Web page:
Do companies that “do good” also do well, even in a pandemic? Just Capital, a nonprofit that assesses and ranks U.S. employers for their business practices, found companies driving positive change on the issues the American public cares about most have continued to outperform the market through the COVID-19 crisis.
The research firm also maintains a corporate response tracker for how the 100 largest U.S. employers treat workers, customers, and local communities during the crisis. They believe COVID-19 marks a “turning point” where companies prioritize good treatment of stakeholders over the needs of shareholders.
To understand specific steps companies can take to lead with compassion and emerge prosperous on the other side, we spoke with Jeanne Bliss, who has spent more than three decades driving exceptional customer experience as Chief Customer Officer at Land’s End, Coldwell Banker, Allstate, and Microsoft. She is also the author of four best-selling books on customer experience and is the co-founder of the Customer Experience Professionals Association.
The founder of advisory firm Customer Bliss, which helps companies define and live the behaviors that create deep customer relationships, she believes the best businesses earn and maintain the trust of their communities through a continued commitment to doing the right thing. "The memory of how you conduct yourself now is what will bring people back when this is over," she says.
Here are three ways Bliss advises companies to lead right now:
Simulate physical office arrangements. Brainstorming and collaboration are critical as we all work remotely. Bliss suggests setting up a “digital nerve center” to simulate the office environment, using tools like Zoom Room. Teams can go even further with always-open virtual rooms that enable anyone with the link to pop in with questions or contributions. This openness should include senior executives to encourage brainstorming from all levels. “This breaks down who is more important than who,” says Bliss. “Giving people a seat at the table, who wouldn’t normally have a seat, will have an energizing impact.”
Connect your customers to each other. It’s equally important to provide a way for your customers to connect with each other. Bliss recommends virtual roundtables or invite-only webinars as methods to continue to learn from them while adding value when everyone is limiting activities away from home.
Be mindful of mental health. Discussions about mental health are rare in the corporate world, but employers need to acknowledge many employees are stressed and fearful. Business leaders need to provide a judgment-free zone for employees to connect with one another and share how they are handling mental health. Many companies are now expanding benefits to tackle this. For example, Starbucks’ healthcare programs now include 20 annual sessions with a therapist for employees and their families. In a different vein, the CMO of Talkdesk, a cloud-based contact center provider, recently led her entire marketing team through a virtual meditation.
Examine contract conditions, fees, penalties, and cancellation policies. Evaluate them and adjust as necessary given the current crisis. Know that how you act now will impact the future of your relationships with customers.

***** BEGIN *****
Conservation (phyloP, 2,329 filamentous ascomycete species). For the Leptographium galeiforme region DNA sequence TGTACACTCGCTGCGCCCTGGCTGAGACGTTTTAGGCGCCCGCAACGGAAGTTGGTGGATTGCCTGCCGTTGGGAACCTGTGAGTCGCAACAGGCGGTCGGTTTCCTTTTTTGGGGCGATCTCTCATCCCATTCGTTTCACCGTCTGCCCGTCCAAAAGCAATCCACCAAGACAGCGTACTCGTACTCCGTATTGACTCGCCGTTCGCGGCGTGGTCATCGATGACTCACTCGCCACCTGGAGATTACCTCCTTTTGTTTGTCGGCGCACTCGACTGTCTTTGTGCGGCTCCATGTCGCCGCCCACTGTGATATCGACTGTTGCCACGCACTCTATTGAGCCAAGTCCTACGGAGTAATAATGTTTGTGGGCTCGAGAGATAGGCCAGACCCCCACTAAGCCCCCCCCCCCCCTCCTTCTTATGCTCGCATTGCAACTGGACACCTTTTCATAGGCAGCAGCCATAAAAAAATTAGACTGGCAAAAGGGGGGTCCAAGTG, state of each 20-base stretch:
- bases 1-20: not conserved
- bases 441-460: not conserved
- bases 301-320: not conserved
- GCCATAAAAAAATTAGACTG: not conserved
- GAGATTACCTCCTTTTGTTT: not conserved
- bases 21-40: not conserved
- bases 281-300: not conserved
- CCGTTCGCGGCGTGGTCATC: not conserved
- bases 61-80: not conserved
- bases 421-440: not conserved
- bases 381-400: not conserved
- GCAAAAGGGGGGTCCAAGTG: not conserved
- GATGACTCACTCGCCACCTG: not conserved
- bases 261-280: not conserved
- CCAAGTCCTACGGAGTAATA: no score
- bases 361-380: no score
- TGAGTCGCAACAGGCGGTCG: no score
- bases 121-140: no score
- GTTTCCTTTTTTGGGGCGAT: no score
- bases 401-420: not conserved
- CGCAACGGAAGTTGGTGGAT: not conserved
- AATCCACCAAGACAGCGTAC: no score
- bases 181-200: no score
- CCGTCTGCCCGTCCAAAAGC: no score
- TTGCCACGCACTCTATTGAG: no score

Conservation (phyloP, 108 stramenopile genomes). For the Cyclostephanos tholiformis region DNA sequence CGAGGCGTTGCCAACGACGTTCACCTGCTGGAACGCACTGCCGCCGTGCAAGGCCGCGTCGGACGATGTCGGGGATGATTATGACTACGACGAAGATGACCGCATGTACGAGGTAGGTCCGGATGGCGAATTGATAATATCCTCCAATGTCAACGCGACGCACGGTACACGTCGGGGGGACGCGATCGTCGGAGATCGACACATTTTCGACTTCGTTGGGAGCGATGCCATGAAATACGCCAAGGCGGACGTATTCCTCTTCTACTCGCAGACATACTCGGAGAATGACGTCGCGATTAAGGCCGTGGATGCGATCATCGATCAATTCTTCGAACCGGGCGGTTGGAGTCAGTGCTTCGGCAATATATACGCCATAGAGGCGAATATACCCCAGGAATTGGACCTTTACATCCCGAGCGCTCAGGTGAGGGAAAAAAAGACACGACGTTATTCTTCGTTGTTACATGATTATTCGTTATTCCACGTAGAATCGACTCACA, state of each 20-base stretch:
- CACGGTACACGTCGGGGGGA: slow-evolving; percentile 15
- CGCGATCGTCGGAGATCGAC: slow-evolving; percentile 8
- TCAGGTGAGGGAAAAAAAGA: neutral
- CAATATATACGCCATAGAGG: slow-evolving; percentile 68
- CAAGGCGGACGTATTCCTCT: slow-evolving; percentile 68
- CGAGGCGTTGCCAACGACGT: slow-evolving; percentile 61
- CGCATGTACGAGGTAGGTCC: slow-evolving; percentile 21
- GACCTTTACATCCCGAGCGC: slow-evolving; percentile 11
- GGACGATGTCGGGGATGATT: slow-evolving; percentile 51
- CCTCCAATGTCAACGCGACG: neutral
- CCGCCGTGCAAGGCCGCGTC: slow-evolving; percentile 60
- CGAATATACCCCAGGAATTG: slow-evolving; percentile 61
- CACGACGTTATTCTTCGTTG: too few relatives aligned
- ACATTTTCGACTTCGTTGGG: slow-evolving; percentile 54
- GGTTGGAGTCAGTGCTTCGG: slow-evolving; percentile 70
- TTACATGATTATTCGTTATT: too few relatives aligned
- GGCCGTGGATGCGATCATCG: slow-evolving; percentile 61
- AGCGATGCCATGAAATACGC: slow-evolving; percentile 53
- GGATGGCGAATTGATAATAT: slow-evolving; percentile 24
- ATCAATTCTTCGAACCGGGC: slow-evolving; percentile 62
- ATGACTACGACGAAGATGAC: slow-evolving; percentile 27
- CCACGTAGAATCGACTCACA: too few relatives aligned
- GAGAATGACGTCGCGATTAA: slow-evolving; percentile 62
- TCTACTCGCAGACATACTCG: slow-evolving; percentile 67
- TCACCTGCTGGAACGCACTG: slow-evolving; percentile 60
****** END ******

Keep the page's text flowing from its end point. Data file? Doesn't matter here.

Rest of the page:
Bliss notes people will be vocal about those businesses who did not show humanity during this crisis. “Captive loyalty now is not long-term advocacy and admiration later.”
Case in point: this east coast chain of fitness clubs endured bad publicity and a class action lawsuit for continuing to charge members during the shutdown while providing no way for customers to contact the company for redress.
On the flip side, hotel chains Marriott and Hilton earned goodwill with customers by allowing full cancellations without penalty, extending the offer to their more restrictive prepaid rates. The chains also put a pause on points expiration and extended loyalty status benefits. Both are also donating rooms to healthcare workers.
According to Just Capital, 64% of the companies it tracks are making such accommodations for customers. It is by far the biggest adjustment in response to the crisis, followed by work from home policies for employees.
When the crisis has passed, the companies we remember with admiration will undoubtedly be rewarded with loyalty.
“This is your moment to improve lives, to be remembered with admiration.”
Keep customers and employees up to date on everything you are doing to help. It’s important customers know what you’re doing to solve their problems, and employees know they work for a company they can be proud of. “Communication has to be as important as the product,” says Bliss.
Lift up those hardest hit. Similar to points made above, show empathy to those who the brunt of a crisis. A few examples: AT&T is giving three free months of service for its FirstNet first responder network service to every doctor and nurse in America; Waste Management, in addition to indefinitely guaranteeing a 40-hour paid workweek for all employees, is committing to one month of free service for its small business customers.
Retool your business where you can. Even small businesses can rethink strategies. Bliss shared a story about a Seattle fine dining restaurant, Canlis, which completely overhauled its business into delivering family meals. Its website explains, “Fine dining is not what Seattle needs right now. Times are changing and so are we.”
Bliss offers more examples of companies giving hope to their customers and communities in what she calls a Daily Dose of Optimism on her blog.
Our Leading Through Change series provides thought leadership, tips, and resources to help business leaders manage through crisis.